- General Overview of Regulations for Renewable Energy Facilities in Florida (FDEP) – Links to webpages and contacts for a variety of needs with permitting energy facilities.
- Making Renewable Energy Wildlife Friendly (Defenders of Wildlife) – strategies to avoid, minimize, and mitigate the impacts of renewable energy development on wildlife and important lands and natural resources.
Right-of-Way Planning (ROW)
The linear corridors often needed for transporting energy or resources for energy projects, such as transmission lines or pipelines can be hundreds of miles long and cut through numerous habitats. Once the infrastructure is in in place, a program is developed to maintain vegetation that can interfere with the utilities, usually trees that can damage powerlines. Maintenance programs for ROWs traditionally include scheduled chemical treatments and mowing, which have had significant negative impacts on wildlife. However, alternative programs can be employed to both manage vegetation and minimize impacts to wildlife.
- Right-of-Way Stewardship Council – accreditation program that establishes standards for responsible ROW vegetation management along corridors, including Integrated Vegetation Management and best management practices.
- Electric Power Rights of Way: A New Frontier for Conservation (Yale School of Forestry and Environmental Studies) - an article discussing initiatives by select national and international utilities to improve wildlife habitat in ROWs.
- Benefits of IVM on ROWs (EPA) – a webpage with a discussion of the economic and environmental benefits of IVM.
Natural resources mined in Florida include phosphate, limestone, dolomite, shell, heavy minerals, fuller’s earth, peat, clay, gravel, and sand. The FDEP’s Mining and Mitigation Program in the Division of Water Resource Management, is the state’s lead agency in the regulation of most mining and reclamation activities. While the Mining and Mitigation Program does not regulate borrow pits, which include sand, shell, and clay mines, these are regulated under environmental resource permitting.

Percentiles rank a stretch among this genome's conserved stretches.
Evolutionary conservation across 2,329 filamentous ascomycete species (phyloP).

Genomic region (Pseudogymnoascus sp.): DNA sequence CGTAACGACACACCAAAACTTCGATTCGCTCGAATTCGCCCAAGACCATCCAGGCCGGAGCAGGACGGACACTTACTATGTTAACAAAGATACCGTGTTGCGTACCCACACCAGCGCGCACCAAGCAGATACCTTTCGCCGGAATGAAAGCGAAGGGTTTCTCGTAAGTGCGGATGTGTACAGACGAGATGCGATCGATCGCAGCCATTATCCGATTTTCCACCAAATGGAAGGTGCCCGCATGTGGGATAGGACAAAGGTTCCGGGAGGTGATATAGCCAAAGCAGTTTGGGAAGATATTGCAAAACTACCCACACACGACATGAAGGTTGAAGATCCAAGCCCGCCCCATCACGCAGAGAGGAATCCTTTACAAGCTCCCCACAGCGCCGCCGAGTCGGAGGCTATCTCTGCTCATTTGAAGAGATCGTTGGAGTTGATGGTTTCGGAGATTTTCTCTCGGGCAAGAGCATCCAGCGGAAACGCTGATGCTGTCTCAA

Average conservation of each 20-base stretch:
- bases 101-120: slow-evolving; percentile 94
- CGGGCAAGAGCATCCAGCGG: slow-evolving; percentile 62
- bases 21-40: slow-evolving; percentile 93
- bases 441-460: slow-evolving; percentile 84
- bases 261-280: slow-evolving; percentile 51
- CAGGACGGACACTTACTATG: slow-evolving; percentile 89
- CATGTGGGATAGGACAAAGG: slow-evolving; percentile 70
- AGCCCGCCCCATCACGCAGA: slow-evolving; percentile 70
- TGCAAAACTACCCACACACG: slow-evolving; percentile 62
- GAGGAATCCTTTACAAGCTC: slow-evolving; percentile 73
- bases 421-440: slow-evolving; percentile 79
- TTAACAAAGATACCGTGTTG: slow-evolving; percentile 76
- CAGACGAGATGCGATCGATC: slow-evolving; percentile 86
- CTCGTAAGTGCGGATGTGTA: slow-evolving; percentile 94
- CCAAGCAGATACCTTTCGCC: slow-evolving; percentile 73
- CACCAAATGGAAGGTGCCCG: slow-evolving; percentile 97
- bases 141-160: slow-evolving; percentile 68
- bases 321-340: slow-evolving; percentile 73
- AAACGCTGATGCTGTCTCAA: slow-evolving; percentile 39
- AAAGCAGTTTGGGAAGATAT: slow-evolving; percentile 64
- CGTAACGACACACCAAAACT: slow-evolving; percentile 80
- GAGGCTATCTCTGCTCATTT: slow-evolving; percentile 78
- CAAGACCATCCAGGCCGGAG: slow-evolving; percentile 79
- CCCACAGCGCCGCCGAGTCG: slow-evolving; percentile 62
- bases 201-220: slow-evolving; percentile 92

All mining in Florida since 1975 has been subject to reclamation requirements. Reclamation means the reasonable rehabilitation of land where resource extraction has occurred, and reclamation construction consists of re-contouring and re-vegetating mined areas. Some issues addressed in reclamation requirements are mitigating impacts to hydrology, water quality, wetlands, and wildlife habitats. Some reclaimed areas can provide excellent wildlife habitat and recreational opportunities. The area that became Tenoroc Public Use Area was extensively surface-mined between 1950 and 1978. However, intensive management and restoration of the area has provided suitable habitat for many residential and migratory birds and provides quality public fishing.
- Chapter 62C-16 F.A.C. – Florida Administrative Code containing the reclamation standards for phosphate mining lands.
- Chapter 378 F.S. – Florida Statutes containing the languages where phosphate land and resource extraction reclamation standards are set forth
- Integrated Habitat Network (IHN) plan (FDEP) - a document which is the focus for the reclamation and permitting efforts for phosphate mining in Central Florida. The IHN provides for ecologically-based construction of wildlife corridors which are to be associated primarily with the land adjacent to major river systems and their tributaries.
- An Overview of Phosphate Mining and Reclamation in Florida (UF/IFAS) – a document which contains information about: how and why phosphate is mined in Florida; who is impacted by Florida phosphate mining; what happens to the land after mining; and what are some of the controversies of phosphate mining?
- Landscape Reclamation at a Central Florida Phosphate Mine (Ecological Engineering) – Research article on the factors influencing growth and survival of planted species.
- Wildlife Habitat and Wildlife Utilization of Phosphate-Mined Lands (Florida Institute of Phosphate Research) – an extensive report on research to identify how wildlife use reclaimed mine sites.
- Florida's Phosphate Mines (FDEP) – A suite of information regarding the 27 phosphate mines in Florida.